CARY — Carlton Campbell is an unassuming guy who has spent much of his life in the quiet of a greenhouse or out in the marshes, slowly revolutionizing the way our salt marshes are restored, protected and preserved.
Appropriately enough, the greenhouse where he spent much of his time sits tucked back near the woods behind the Campbells’ home and wholesale nursery in Cary. In the entrance room is a work table and old fridge, where Carlton Campbell used to store his seeds in seawater. And in the center of that greenhouse are 50 or so marsh grass plants — the last left from Campbell’s long career growing marsh grasses.
Inside the greenhouse, the July humidity closes in, but Campbell seems unaffected as he walks over to the grasses, pauses and points out where some of the grasses had turned brown. He peers at a few of the plants, explaining that this type of plant — spartina patens — isn’t used as often as other varieties for marsh restoration because it grows better closer to land.
Campbell’s knowledge of marsh grasses seems endless. He’s worked with them since 1979 until his retirement last year, and his dedication to his craft extends beyond growing the grass — he also cares that people have an understanding of why marsh grass is important for coastal environments.
Campbell has soft voice, and he laughs easily. He’s baffled by why he’s receiving any recognition for his work at all, but he’s grateful. He received earlier this month the lifetime achievement Pelican Award from the North Carolina Coastal Federation for his pioneering work. He says he was just doing his job.
Dedicated, Gentle Spirit
Ask anyone about Campbell, and the first thing they mention is his dedication. The second? His gentle spirit.
Erin Fleckenstein, coastal scientist and regional manager for the federation’s office in Wanchese, said Campbell revolutionized the way the federation and others could do living shoreline projects. Such approaches to erosion control incorporate more natural features, such as marsh grasses, instead of relying on wooden or plastic bulkheads.
“He never was one to brag or showcase his work,” she said. “He was just very humble, head down, always just wanting to get the job done and do the best he could with it, but he never wanted the recognition or credit — and those are the kind of people who deserve it most.”
Campbell prefers to talk more about the grass and the professors he worked with than about himself. He wasn’t at the awards ceremony because of another engagement, but during an interview in July, he seemed to also be a little relieved he wouldn’t have to face that attention.
“He wanted to crawl under the table,” his wife, Margaret “Phil” Campbell said, when asked what Campbell’s reaction was to winning the award.
Campbell was the first person in North Carolina to grow marsh grasses in large quantities. His work took him all over the North Carolina coast, up to Maryland and even to Brittany, France. And his nursery allowed the federation and other groups to build longer and larger living shorelines throughout the coast.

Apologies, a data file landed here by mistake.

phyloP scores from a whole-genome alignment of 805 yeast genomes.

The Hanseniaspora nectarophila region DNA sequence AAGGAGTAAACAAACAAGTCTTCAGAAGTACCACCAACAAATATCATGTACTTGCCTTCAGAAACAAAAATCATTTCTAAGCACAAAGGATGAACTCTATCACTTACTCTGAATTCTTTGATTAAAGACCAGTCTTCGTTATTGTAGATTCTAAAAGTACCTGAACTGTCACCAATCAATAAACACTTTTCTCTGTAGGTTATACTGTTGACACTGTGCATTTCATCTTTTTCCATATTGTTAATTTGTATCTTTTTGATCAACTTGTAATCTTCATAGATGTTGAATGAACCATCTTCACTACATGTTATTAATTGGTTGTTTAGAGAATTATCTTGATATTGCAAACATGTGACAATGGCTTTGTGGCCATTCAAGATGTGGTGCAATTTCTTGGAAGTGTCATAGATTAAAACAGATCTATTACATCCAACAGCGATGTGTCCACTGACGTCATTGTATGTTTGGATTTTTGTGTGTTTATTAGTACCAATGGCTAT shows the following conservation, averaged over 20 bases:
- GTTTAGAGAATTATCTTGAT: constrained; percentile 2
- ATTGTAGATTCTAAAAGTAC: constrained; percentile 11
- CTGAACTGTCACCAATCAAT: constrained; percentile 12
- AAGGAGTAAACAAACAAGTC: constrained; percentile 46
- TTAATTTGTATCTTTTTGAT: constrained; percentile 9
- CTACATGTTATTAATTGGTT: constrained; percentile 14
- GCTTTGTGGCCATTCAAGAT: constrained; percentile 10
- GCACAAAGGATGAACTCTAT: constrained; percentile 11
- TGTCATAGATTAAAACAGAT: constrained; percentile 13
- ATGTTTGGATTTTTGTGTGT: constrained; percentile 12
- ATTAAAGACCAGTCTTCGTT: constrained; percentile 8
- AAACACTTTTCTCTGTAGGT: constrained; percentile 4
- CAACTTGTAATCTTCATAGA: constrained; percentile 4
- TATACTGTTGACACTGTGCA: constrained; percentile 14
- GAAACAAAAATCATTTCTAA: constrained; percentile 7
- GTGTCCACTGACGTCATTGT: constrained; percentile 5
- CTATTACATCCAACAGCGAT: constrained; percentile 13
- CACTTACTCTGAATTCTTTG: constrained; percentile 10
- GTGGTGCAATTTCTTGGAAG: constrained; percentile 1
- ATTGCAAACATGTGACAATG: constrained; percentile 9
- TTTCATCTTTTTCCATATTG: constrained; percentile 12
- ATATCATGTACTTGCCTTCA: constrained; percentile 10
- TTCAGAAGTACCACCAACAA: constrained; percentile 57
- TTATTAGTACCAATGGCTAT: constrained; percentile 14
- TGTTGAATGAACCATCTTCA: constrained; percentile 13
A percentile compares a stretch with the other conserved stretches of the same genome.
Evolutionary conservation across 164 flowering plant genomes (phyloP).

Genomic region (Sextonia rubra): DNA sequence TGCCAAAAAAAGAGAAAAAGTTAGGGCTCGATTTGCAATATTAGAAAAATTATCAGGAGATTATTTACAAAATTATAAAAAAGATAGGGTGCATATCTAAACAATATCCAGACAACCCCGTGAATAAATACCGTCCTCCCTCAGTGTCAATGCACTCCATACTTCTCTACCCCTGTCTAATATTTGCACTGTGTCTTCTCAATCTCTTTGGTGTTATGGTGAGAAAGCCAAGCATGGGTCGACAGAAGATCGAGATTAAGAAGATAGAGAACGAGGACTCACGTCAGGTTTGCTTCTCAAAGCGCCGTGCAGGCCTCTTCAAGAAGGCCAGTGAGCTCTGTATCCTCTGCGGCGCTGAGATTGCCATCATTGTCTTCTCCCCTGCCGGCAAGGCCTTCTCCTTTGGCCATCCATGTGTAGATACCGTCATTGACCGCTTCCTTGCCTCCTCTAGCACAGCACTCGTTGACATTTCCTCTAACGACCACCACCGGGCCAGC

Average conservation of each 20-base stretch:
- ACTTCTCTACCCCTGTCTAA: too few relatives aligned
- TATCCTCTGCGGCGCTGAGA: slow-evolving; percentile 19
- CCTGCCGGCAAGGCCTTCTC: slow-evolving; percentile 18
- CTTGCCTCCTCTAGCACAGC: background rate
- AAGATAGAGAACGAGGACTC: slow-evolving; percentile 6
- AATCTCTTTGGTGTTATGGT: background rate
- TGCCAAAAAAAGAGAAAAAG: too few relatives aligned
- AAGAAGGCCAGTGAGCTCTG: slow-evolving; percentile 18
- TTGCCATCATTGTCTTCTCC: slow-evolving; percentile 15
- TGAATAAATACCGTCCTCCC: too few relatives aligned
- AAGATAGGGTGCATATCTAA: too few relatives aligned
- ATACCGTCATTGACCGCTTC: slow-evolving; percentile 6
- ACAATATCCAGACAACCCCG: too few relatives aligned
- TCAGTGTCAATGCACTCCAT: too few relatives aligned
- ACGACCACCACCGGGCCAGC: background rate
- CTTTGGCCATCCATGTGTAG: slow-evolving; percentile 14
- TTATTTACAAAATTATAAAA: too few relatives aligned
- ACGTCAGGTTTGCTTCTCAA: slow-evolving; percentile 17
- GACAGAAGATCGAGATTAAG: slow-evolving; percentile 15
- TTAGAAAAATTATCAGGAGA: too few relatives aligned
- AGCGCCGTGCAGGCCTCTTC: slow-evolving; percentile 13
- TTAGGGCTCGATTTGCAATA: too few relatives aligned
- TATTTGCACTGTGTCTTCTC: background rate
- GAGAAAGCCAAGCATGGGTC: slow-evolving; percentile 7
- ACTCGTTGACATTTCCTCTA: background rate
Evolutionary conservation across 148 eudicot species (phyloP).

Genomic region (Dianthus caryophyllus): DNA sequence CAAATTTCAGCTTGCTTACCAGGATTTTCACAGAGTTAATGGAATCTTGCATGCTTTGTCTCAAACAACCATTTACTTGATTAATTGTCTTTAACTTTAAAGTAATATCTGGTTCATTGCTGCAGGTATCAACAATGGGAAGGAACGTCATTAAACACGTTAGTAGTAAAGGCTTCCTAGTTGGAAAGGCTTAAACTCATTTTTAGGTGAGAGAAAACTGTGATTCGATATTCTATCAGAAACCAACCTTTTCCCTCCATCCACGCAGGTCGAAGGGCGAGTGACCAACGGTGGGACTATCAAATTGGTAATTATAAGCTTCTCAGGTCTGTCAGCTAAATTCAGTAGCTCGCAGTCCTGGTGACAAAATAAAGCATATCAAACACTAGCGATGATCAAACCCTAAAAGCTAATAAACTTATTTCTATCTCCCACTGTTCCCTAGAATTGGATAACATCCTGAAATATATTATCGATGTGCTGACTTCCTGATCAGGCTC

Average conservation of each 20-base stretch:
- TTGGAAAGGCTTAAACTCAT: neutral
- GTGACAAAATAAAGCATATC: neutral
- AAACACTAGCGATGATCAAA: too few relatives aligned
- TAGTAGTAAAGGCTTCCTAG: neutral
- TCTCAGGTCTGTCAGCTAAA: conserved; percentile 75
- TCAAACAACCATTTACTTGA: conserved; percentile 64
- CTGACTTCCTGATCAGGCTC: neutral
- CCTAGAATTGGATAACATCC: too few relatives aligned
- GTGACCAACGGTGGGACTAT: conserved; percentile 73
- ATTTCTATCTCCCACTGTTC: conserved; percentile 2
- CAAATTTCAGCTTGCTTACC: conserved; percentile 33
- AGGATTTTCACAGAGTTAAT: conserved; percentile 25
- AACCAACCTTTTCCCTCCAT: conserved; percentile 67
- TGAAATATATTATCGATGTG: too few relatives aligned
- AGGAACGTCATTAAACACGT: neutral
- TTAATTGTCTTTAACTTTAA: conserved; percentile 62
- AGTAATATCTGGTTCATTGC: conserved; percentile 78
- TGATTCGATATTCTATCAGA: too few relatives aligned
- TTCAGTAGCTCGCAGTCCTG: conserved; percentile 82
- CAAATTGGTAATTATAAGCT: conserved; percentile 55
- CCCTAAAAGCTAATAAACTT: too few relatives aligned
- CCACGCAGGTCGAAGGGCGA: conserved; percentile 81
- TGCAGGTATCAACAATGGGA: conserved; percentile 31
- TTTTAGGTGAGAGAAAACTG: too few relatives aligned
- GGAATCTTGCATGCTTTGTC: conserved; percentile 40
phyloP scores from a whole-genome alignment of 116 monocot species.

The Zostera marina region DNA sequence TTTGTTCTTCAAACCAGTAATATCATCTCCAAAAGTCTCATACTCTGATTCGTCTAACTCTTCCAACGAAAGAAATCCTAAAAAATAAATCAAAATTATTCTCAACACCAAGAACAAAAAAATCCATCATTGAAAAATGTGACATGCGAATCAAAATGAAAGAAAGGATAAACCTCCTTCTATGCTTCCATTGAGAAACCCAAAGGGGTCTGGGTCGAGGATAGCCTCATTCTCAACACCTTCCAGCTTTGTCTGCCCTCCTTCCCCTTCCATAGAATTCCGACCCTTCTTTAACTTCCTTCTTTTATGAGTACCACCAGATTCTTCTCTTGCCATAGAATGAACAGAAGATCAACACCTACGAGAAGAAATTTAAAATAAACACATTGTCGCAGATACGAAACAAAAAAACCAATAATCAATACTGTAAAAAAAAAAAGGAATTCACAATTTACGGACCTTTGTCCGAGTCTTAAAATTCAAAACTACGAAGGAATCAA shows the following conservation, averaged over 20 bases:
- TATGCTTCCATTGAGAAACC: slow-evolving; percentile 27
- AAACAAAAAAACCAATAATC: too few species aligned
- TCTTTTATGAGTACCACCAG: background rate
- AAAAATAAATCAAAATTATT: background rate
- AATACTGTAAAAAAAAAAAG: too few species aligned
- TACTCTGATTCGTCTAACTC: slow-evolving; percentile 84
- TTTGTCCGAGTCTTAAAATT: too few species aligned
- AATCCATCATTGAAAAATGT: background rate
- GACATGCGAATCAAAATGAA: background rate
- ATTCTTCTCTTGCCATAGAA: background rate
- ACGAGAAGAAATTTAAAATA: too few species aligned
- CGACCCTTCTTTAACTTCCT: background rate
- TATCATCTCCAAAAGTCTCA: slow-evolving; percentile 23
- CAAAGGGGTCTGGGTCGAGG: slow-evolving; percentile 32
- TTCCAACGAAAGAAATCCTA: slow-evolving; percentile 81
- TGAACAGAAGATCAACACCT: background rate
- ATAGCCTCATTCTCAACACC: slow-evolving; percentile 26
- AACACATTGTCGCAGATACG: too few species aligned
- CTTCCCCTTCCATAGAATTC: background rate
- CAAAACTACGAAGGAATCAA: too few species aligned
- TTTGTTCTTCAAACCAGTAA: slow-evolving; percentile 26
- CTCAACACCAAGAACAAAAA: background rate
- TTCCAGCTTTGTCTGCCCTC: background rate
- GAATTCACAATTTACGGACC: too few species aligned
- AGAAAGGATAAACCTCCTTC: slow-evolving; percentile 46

But he is quick to give credit to William Woodhouse and Ernest Seneca, two former professors in the soil science department at North Carolina State University, and to Steve Broome, a current professor at the university who accepted the award for Campbell.
“I was honored to accept that,” Broome said. “And like I said, I can’t say enough good things about Carlton. One advantage (of accepting the award) was that I could say some of the good things he certainly wouldn’t say about himself.”
Growing Up in Cary
Campbell never planned to make growing grasses his life’s work. If it hadn’t been for a chance meeting with a soil science professor, he said he likely never would have thought more about the coast than for beach trips and fishing.
Campbell’s family has lived in the Cary and Raleigh area for generations, and his home is just a few hundred feet away from his great-grandparents’ old house. “My momma’s house is right on the other side of my house right there,” he said, pointing outside of the office where his wife runs the wholesale nursery. “They built that when I was 5 years old, so I’ve been here ever since. My daddy grew up a little farther down the road.”
He and his wife have lived off Campbell Road for 51 years, and their first date was to a Cary High School football game. His wife runs a wholesale nursery on the property, and the retail store is further up the road.
The Campbells’ property is teeming with life. Plants are all over, inside and outside of greenhouses, and even inside, Phil Campbell has put out fresh berries. On the porch, water and food bowls sit out for the cats lounging about outside. It’s peaceful. The Campbells and their son, David, who helps at the business, sit around the office table where Carlton Campbell starts his story.
In the late 1950s, he was a student at Cary High School — his parents went there, too — back when there was only one stoplight in all of Cary, outside of the Ashworth Drugs on the corner of Chatham and Academy streets.
Campbell’s uncle worked at N.C. State as an agriculture technician, and he got Campbell a summer job working for Woodhouse in the soil science department. When he started as an undergraduate student at the university in the 1960s, he kept working in the lab while getting a degree in mechanical engineering. Campbell has always loved tinkering with things. He built his first go-cart when he was 10-years-old, and he continued building new machines or modifying his truck to help count or store plants.